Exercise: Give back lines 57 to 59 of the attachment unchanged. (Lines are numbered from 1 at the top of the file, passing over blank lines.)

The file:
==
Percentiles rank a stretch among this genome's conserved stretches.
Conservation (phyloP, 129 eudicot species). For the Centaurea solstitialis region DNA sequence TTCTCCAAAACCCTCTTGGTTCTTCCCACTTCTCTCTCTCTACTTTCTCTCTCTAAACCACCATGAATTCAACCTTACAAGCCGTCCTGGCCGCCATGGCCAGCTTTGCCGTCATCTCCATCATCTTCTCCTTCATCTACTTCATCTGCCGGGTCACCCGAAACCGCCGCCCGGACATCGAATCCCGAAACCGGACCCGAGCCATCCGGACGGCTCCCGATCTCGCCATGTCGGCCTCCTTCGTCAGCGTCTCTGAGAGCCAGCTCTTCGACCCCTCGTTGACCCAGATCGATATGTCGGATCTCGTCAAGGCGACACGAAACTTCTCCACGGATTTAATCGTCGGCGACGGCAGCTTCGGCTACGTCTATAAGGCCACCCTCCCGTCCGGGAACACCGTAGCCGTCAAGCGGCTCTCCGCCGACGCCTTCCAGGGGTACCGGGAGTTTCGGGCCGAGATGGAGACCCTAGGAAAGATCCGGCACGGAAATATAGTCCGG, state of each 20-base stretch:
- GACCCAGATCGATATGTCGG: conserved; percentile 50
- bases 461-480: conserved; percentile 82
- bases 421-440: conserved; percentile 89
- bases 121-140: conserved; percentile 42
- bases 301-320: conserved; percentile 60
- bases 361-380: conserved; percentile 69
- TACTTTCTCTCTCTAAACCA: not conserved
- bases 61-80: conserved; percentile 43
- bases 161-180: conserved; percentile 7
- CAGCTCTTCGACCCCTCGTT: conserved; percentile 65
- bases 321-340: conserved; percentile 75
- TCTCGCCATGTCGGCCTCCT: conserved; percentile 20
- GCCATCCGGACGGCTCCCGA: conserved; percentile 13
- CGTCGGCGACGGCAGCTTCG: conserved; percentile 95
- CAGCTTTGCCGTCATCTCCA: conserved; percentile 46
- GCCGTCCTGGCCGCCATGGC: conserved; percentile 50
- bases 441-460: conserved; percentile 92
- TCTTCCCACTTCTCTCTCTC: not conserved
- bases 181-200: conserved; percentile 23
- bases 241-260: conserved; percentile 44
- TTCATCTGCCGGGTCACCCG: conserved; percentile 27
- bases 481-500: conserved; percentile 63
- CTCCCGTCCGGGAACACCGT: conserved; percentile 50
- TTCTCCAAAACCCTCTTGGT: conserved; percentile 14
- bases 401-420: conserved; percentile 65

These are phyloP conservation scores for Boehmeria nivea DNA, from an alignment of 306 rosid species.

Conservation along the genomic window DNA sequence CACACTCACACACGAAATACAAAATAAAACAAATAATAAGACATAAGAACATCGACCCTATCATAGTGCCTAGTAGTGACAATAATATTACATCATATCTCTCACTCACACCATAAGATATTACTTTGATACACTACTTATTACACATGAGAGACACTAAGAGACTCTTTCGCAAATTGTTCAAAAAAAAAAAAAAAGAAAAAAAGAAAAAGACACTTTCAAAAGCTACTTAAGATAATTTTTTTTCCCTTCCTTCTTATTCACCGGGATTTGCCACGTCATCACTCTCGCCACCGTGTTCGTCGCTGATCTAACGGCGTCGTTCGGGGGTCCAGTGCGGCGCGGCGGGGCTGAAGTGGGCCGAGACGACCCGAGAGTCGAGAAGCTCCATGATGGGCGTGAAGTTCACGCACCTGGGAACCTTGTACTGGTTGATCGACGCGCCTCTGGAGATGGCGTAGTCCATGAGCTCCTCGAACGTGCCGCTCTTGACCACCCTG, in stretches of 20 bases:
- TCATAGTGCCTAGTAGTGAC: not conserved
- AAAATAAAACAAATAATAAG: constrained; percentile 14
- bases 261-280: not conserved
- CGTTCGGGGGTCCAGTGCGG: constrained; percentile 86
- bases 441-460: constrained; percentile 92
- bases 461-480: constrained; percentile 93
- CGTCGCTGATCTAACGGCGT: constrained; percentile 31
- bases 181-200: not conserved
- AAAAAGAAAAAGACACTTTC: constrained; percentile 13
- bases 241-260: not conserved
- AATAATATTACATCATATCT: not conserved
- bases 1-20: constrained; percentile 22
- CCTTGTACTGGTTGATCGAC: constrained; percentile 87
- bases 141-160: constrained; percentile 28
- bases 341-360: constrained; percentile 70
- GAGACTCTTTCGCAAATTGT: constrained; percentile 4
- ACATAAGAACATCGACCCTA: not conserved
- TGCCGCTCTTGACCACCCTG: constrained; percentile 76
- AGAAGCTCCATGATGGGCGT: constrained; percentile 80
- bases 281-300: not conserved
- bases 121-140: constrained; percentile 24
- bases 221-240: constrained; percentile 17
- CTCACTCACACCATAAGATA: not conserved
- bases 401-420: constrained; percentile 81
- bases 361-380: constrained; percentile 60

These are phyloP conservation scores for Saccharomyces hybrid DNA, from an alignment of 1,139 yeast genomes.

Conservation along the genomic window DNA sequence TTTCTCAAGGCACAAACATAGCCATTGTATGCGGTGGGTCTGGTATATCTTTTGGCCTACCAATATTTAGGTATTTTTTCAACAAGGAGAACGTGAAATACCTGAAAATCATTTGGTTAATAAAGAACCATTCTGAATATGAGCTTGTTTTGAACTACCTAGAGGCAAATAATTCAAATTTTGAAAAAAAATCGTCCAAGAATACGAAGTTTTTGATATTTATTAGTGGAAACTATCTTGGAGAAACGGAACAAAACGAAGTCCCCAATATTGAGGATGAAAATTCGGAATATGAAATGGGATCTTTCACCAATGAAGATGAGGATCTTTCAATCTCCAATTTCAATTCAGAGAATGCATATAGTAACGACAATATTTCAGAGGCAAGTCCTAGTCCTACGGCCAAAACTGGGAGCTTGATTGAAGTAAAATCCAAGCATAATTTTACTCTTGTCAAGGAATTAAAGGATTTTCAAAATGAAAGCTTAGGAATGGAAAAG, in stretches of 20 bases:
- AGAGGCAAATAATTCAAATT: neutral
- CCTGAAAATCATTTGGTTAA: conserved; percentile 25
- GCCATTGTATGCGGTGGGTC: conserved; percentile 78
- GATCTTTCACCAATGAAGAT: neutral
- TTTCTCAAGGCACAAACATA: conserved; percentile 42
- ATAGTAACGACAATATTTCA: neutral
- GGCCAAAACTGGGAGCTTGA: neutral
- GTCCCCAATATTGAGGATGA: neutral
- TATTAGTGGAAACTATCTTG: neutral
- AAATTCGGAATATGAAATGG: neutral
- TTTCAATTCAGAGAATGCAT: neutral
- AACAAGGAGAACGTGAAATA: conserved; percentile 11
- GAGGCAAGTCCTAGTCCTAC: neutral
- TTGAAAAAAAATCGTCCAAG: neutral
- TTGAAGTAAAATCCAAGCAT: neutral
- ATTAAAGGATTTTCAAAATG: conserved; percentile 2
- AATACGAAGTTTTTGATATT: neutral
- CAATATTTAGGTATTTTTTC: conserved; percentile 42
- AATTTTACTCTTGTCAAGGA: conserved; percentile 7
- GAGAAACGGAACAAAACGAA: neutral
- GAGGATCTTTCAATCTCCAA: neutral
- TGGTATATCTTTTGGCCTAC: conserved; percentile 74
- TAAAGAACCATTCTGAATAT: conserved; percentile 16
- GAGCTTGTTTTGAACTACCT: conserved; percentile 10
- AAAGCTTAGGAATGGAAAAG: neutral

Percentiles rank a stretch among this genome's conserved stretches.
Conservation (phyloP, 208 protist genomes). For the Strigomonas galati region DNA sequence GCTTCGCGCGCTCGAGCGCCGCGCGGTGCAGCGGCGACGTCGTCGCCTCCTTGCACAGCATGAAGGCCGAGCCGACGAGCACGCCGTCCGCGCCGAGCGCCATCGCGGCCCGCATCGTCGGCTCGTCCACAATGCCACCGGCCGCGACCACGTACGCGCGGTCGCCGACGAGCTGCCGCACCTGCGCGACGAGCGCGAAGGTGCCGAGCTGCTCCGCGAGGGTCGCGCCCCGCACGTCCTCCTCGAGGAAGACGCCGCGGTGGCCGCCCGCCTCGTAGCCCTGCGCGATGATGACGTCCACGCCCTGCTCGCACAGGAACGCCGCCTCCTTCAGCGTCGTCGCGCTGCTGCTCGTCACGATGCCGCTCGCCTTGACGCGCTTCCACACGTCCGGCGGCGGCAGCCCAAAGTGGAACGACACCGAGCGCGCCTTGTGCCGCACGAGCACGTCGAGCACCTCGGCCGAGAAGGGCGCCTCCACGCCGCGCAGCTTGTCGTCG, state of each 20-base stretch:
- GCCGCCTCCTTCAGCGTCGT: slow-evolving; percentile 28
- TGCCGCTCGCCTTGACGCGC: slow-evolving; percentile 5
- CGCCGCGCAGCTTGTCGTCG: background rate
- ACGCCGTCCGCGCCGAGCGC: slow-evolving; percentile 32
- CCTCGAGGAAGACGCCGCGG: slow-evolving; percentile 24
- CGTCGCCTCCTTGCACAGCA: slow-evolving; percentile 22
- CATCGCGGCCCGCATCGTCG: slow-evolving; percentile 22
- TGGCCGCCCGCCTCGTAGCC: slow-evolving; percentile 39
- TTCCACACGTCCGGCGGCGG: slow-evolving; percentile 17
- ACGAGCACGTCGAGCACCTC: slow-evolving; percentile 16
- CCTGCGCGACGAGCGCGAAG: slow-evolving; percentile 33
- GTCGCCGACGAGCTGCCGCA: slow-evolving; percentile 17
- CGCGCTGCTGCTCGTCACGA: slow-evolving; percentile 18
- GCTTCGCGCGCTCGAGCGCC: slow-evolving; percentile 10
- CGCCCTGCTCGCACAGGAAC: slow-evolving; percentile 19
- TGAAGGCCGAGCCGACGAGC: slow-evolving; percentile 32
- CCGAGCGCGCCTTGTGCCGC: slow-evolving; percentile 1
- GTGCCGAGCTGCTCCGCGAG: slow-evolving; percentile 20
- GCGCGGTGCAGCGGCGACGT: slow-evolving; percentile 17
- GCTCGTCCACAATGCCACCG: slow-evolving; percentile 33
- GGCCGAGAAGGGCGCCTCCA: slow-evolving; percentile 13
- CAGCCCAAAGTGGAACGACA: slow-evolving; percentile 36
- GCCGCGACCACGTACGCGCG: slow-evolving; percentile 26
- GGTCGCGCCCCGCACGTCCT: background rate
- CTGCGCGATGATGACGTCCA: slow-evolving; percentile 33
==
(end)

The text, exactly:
- AGAGGCAAATAATTCAAATT: neutral
- CCTGAAAATCATTTGGTTAA: conserved; percentile 25
- GCCATTGTATGCGGTGGGTC: conserved; percentile 78